New York-based artist, Fernando Mastrangelo unveiled his ‘Ghost’ and ‘Thaw’ collection at the Collective Design Fair in New York in March 2017. This contrasting furniture collection features smooth curves and jagged edges. Fallen snow inspired the softly curved design of the Ghost collection while rocky glaciers influenced the jagged edges of the Thaw collection – which he achieved using different moulds and materials.
“It is about two different languages, exploring minimal form-making and more elaborate, sculptured form-making,” Mastrangelo told Dezeen.
The Ghost collection, comprising a dining table, coffee table and console, is large and heavy and made entirely of cement with a silky finish.
“The cement, we worked it to the point where it was beautifully soft,” he said. “They're like butter.”
The design process required Mastrangelo to digitally model the collection. He then used a computer numerically controlled (CNC) router, which employs a robotic machine with an arm, to create foam models. The models were then used to create fibre-glass moulds for casting the cement.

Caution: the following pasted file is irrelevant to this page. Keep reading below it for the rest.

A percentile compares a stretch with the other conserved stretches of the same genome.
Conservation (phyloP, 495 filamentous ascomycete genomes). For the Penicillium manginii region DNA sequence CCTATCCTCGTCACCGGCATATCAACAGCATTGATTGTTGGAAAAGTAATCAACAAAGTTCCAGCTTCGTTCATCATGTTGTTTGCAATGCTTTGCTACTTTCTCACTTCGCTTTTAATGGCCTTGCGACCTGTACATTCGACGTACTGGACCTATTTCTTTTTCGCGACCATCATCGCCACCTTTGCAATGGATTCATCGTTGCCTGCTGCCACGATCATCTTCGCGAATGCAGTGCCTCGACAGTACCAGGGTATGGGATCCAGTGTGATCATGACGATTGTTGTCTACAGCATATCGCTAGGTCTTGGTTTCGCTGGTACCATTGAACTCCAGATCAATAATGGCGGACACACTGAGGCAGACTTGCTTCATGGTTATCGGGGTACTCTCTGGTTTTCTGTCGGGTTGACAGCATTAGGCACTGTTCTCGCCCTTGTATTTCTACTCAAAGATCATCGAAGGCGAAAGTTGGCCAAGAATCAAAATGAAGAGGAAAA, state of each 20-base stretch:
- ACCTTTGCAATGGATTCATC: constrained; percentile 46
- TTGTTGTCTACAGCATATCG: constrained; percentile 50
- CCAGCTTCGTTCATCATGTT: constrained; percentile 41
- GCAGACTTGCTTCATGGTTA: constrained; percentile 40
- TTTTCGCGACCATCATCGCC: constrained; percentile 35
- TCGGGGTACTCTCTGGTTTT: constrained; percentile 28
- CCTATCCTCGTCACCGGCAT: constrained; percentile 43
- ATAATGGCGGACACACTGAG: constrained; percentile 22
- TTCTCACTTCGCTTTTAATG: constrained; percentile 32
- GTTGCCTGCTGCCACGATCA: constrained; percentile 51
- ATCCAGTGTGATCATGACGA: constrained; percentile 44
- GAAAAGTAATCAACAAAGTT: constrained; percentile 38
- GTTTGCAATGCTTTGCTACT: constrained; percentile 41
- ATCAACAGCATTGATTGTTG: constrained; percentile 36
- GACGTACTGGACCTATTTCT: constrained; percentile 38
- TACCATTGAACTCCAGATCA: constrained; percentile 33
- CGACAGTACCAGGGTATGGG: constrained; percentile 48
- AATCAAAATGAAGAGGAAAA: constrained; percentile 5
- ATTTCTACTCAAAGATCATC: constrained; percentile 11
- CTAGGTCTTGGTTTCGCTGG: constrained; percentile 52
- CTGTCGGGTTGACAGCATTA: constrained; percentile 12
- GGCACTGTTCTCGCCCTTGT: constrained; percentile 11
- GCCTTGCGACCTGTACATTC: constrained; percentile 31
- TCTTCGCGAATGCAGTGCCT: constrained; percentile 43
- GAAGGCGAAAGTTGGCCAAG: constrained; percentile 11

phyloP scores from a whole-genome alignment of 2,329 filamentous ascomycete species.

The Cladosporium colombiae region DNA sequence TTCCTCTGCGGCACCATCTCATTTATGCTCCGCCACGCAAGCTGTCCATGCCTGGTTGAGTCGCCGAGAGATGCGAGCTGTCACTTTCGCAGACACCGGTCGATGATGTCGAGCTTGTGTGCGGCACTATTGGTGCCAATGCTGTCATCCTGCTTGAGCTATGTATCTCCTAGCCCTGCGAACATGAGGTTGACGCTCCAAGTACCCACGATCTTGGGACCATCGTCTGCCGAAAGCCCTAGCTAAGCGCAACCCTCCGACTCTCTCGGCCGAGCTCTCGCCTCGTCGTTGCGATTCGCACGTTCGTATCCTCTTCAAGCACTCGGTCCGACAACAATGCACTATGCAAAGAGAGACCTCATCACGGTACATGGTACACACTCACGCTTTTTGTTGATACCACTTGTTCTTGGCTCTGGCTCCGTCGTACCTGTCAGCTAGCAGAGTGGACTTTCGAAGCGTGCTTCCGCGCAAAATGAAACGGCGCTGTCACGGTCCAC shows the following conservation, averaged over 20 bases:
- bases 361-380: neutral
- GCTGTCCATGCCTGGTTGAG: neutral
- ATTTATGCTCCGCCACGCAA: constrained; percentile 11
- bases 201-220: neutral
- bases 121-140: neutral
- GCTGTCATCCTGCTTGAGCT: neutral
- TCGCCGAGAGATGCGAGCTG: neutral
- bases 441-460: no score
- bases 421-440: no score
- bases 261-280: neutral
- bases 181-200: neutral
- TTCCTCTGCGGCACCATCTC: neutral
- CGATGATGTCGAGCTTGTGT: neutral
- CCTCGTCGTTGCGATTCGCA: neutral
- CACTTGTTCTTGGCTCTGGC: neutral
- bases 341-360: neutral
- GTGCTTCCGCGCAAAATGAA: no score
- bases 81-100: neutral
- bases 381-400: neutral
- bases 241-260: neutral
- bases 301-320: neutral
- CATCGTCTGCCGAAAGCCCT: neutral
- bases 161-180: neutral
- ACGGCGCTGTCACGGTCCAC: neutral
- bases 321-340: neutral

“It starts as a massive block of foam and it’s CNC milled - the machine sort of spins it and cuts it,” Mastrangelo said. “Then we takes those back to the studio, and make these huge moulds out of fibreglass.”
The moulds are mounted on their sides against a wall and the liquid cement is poured in and left to set – a technique that creates the striations that pattern the surfaces.
To create the Thaw pieces, Mastrangelo pours powdered glass and cement into an MDF box to set. Before it sets, he then hand-sculpts the material into his desired shape. The collection features a console with a gaping hole in the centre, a shard-shaped coffee table, a pair of sconces and a mirror covered with sloping layers.